CORONATION Street legend Nigel Pivaro will play Da in the 2022-2023 tour of The Commitments, visiting the Grand Opera House, York, from November 7 to 12.
“I’m thrilled to be marking my return to the stage in this production,” he says. “It’s an iconic story that resonates across the years, about people who, though distant from the music’s origins, find communion and expression in the Motown style.
“A musical genre which was borne out of oppression and which the characters embrace as their own. The Motown Sound is as vibrant today as it was when it first burst through in the Sixties.”
Thirty-five years have passed since The Commitments first leapt from the pages of Roddy Doyle’s best-selling novel with its story of the hardest-working and most explosive soul band from the northside of Dublin.
Now comes a new stage production that will kick off a nine-month British and Irish tour in Bromley in September and run until July next summer, taking in more Yorkshire runs at Sheffield Lyceum Theatre from October 17 to 2022 and Hull New Theatre from October 31 to November 5.
Doyle says: “I’m delighted that The Commitments are coming back in 2022 and 2023 and I’m particularly looking forward to seeing how Nigel Pivaro tackles the part of Jimmy Rabbitte’s Da.”
Pivaro, 62, who played lovable Corrie rogue Terry Duckworth from 1983 to 2012, will be directed by Andrew Linnie, whose West End debut came in the original production in 2013, playing the role of Dean, the band’s sax player. Linnie later starred in the lead role of Jimmy Rabbitte in the 2016/2017 UK tour.
Joining the cast as Deco will be Olivier Award nominee Ian McIntosh, no stranger to this role, having previously played Alternate Deco during the original West End run. His past credits include Galileo in the UK tour of We Will Rock You, Sid Worley in An Officer And A Gentleman and Barry in Beautiful – The Carole King, for which he was nominated for Best Supporting Actor in a Musical in the Oliviers.
Further roles will go to James Killeen as Jimmy; Stuart Reid as Joey; Ciara Mackey, Imelda; Michael Mahony, Outspan; Ryan Kelly, Billy; Conor Litten, Dean; Guy Freeman, Derek; Stephen O’Riain, James; Ronnie Yorke, Mickah; Eve Kitchingman, Natalie, and Sarah Gardiner, Bernie.
Maryann Lynch, Alice Croft, James Deegan, Callum Martin, Joshua Barton, Ed Thorpe and Colm Gleeson will make up the ensemble.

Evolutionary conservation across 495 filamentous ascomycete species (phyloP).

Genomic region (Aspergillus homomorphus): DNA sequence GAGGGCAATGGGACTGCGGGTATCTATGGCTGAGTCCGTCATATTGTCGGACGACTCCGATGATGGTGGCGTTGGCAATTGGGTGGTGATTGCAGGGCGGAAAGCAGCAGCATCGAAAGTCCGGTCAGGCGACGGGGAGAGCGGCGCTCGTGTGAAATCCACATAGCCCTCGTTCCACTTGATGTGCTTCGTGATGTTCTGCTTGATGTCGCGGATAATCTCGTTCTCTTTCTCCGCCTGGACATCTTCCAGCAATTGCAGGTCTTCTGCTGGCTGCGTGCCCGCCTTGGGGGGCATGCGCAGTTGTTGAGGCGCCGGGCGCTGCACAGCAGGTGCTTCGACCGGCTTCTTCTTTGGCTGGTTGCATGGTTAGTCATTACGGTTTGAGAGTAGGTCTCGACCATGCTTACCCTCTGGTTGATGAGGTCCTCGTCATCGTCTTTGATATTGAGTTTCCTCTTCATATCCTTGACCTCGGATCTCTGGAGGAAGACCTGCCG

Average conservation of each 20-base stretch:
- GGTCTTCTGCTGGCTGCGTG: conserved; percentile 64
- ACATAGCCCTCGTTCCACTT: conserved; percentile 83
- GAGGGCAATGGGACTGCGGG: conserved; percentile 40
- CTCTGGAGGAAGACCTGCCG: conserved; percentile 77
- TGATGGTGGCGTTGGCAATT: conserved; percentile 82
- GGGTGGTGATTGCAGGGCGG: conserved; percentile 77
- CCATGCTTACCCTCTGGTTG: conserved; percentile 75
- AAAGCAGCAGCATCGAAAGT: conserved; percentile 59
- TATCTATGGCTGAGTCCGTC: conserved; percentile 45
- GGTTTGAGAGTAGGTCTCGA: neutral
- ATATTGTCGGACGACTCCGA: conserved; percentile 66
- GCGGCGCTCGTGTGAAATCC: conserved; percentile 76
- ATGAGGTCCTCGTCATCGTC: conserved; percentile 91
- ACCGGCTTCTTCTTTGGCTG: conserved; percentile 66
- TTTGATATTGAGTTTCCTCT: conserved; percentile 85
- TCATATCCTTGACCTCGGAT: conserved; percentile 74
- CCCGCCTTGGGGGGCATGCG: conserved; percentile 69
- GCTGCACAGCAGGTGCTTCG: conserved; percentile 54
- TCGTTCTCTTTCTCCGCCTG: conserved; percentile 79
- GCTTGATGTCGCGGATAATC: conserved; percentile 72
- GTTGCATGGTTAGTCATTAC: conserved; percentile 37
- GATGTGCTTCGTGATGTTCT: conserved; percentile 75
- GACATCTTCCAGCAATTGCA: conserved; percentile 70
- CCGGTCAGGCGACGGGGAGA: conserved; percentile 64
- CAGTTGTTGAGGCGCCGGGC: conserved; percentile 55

Pivaro last appeared at the Grand Opera House in September 2003 in the role of hot-headed Judd in John Godber’s nightclub comedy Bouncers in a face-off with fellow soap bad boy, EastEnders’ John Altman, who played the pontificating yet pugilistic Lucky Eric.
His earlier roles in York were in Attempt To Kill, in 1988, and A Taste Of Honey, in 1989, both at the Theatre Royal; Steven Berkoff’s Greek, in 1993, at York Arts Centre, and as slimy talent agent Ray Say in The Rise And Fall Of Little Voice, in May 2000, at the Grand Opera House.
York tickets are on sale on 0844 871 7615 or at atgtickets.com/York; Shefield, 0114 249 6000 or sheffieldtheatres.co.uk; Hull, 01482 300306 or hulltheatres.co.uk.
Back story of The Commitments
THE musical has been adapted from the novel by Booker prize-winning author Roddy Doyle, showcasing more than 20 soul classics performed live on stage.
Among them are Night Train; Try A Little Tenderness; River Deep, Mountain High; In The Midnight Hour; Papa Was A Rolling Stone; Save Me; Mustang Sally; I Heard It Through The Grapevine; Thin Line Between Love and Hate; Reach Out (I’ll Be There); Uptight; Knock On Wood and I Can’t Turn You Loose.
The Commitments tells the story of young, working-class music fan Jimmy Rabbitte, who transforms an unlikely bunch of amateur musicians into an amazing live act that becomes the finest soul band Dublin has ever produced.
Placing a classified advert in a music paper, Jimmy auditions a haphazard heap of wannabes before finalising the members of his new band, which he names The Commitments.
Humour kicks in as the band get to know each other and their instruments, grappling with inter-group differences when muddling their way through early rehearsals for the first gig. Just as they improve and begin to gain a name for themselves, they combust.
The backing singers are more interested in the middle-aged, horn-playing legend; the singer has entered Eurovision; the drummer has walked out mid-gig and the saxophone player has dangerous leanings towards a jazz career. How will it end?